Initiatives: CCDP Low Carbon Growth Plan

 
Political leaders have come to realize the need for immediate and effective action on climate change. 

These leaders also have an obligation to promote economic development and improve the standard of living for their people.
Economic development is imperative for over 1 billion people worldwide estimated to be living on less than EUR 1 a day.  Developing countries are also the most vulnerable to the devastating effects of increasing global greenhouse gas emissions.

Developing countries face an unfortunate dilemma – environmentally sustainable growth is more costly. Common development strategies require less up-front investment, and cause significant carbon emissions – frequently from deforestation.  Despite the availability of climate-compatible, low-carbon growth methods, and their many social benefits, it is highly likely that these countries will choose to invest in less sustainable options.


Countries must find ways to incorporate climate mitigation and adaptation goals into their economic development plans to achieve a sustainable
low-carbon development strategy.

Sustainable development strategies do not fore-go growth.

We should now employ low-carbon growth plans to decarbonise economic activities. The Coalition for Rainforest Nations, with a select group of partners, is developing a plan for low-carbon growth using the following framework:


· 
Identify priority growth sectors. By reviewing historic economic growth and factors for future growth and identifying sectors with high economic potential.

·  Forecast economic development and emissions under a business-as-usual scenario to derive mitigation opportunities by setting emission baselines for all sectors based on analysis of key economic elements such as GDP and employment forecasts.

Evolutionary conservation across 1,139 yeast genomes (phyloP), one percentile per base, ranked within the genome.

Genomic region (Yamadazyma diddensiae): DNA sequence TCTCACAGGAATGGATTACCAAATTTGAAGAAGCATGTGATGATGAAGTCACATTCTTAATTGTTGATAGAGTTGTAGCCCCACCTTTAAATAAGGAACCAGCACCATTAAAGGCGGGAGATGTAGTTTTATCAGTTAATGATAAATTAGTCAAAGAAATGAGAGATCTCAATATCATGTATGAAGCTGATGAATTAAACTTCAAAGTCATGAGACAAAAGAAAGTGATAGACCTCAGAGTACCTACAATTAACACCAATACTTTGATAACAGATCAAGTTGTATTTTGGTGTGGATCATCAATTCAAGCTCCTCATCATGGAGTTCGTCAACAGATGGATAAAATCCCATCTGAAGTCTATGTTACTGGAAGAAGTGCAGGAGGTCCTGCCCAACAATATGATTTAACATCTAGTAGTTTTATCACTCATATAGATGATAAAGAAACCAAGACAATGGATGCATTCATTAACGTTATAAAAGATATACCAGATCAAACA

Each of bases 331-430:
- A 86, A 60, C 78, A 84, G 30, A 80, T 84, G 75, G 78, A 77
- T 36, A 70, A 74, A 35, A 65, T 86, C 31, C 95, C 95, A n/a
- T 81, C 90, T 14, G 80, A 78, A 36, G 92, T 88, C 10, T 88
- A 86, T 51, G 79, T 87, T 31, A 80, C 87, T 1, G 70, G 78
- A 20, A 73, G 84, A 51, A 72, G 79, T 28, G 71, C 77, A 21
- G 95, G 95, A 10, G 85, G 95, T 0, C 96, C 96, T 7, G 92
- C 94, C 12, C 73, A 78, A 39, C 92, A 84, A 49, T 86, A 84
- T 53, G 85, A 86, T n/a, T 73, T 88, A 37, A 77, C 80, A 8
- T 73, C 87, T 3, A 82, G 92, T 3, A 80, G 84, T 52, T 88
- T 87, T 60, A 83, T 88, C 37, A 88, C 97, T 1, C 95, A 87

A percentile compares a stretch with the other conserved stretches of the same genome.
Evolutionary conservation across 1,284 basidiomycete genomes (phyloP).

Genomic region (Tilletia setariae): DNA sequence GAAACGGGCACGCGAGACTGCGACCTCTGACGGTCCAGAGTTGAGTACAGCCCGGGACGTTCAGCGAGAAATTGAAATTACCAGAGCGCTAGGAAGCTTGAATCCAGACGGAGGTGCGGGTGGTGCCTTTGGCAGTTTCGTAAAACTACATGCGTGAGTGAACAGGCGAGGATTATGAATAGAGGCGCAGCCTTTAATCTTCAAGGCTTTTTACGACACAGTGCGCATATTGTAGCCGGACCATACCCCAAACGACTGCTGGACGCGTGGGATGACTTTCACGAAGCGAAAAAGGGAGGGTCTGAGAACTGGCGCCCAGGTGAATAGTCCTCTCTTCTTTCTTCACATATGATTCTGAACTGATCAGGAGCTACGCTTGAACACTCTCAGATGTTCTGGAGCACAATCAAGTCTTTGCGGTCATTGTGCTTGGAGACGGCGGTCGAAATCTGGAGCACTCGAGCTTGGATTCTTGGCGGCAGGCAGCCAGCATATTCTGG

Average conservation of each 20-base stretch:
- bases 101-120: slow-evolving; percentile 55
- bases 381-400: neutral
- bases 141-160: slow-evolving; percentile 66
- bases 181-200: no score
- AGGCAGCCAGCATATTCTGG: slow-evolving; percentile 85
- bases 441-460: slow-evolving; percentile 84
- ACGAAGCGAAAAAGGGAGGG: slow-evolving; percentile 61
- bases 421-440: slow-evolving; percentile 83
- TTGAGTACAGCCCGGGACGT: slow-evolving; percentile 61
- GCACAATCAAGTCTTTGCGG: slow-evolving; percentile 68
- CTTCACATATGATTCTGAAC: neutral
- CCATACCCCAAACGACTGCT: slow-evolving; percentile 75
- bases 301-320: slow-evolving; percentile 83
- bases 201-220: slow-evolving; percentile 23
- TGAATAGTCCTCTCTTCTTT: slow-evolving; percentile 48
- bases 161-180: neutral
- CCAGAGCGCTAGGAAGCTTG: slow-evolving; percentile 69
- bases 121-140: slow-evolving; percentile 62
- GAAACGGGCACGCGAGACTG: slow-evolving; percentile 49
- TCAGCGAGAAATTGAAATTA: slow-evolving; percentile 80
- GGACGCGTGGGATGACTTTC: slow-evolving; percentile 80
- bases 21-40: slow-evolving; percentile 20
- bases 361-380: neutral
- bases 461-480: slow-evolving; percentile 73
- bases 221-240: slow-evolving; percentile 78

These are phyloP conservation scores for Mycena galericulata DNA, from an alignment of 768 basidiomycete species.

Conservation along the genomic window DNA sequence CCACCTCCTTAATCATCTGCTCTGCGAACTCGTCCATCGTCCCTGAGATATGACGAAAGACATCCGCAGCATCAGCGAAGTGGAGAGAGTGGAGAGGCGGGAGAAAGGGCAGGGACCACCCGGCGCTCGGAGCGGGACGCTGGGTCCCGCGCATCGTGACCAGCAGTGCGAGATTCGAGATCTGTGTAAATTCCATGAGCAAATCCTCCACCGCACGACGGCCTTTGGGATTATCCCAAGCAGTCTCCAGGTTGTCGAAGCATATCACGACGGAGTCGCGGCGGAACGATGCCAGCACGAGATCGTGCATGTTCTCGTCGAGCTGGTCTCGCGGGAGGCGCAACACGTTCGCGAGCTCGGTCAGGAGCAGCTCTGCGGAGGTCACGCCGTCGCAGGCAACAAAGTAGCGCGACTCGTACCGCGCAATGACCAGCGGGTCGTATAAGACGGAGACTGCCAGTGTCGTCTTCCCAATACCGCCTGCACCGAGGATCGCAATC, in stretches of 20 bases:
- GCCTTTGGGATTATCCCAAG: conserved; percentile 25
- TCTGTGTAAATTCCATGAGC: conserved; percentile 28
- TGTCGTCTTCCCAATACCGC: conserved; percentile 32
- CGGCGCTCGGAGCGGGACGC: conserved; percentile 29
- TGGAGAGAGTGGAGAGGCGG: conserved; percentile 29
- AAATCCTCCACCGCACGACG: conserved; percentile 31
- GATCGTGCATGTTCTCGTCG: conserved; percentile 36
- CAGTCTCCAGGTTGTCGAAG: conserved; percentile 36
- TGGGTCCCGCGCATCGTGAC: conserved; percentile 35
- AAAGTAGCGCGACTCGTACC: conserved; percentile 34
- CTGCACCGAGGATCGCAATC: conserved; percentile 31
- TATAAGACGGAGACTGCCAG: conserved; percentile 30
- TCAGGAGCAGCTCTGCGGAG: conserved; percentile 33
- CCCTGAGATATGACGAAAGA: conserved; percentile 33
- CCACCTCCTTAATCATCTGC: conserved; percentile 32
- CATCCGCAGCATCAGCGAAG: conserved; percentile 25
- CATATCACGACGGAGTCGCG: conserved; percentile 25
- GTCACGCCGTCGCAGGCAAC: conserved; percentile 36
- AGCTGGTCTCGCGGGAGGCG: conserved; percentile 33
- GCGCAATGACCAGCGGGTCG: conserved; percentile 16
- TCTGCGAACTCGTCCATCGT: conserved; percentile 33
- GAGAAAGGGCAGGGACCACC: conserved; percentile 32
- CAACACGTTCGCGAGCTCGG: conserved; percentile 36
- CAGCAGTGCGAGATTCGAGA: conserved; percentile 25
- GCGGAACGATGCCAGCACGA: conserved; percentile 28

·  Assess the mitigation opportunities.  This measurement will assess the impact of mitigation on emissions and will include a cost and feasibility analysis. Socioeconomic impacts will also be considered for the most important sectors.

·  Develop a low-carbon growth plan.  A revision of sector strategies to reflect the impact of mitigation measures and low-carbon opportunities. Combined, these strategies can form a low-carbon growth plan.  The plan would also specify financing needs and sources.

·  Prepare the information.  Implementation starts from a platform of broad consultation across all institutions and civil society. To drive an economic shift, new or strengthened institutions are required. The plan needs to specify how ministries and other constituencies will work together to lead change.  Pilots may be necessary to determine the most suitable approach for new areas.
 

CfRN is committed to working with expert communities and in broad consultation with business, civil society and the public to ensure the success of integration of the plan into national, regional and sectoral growth strategies.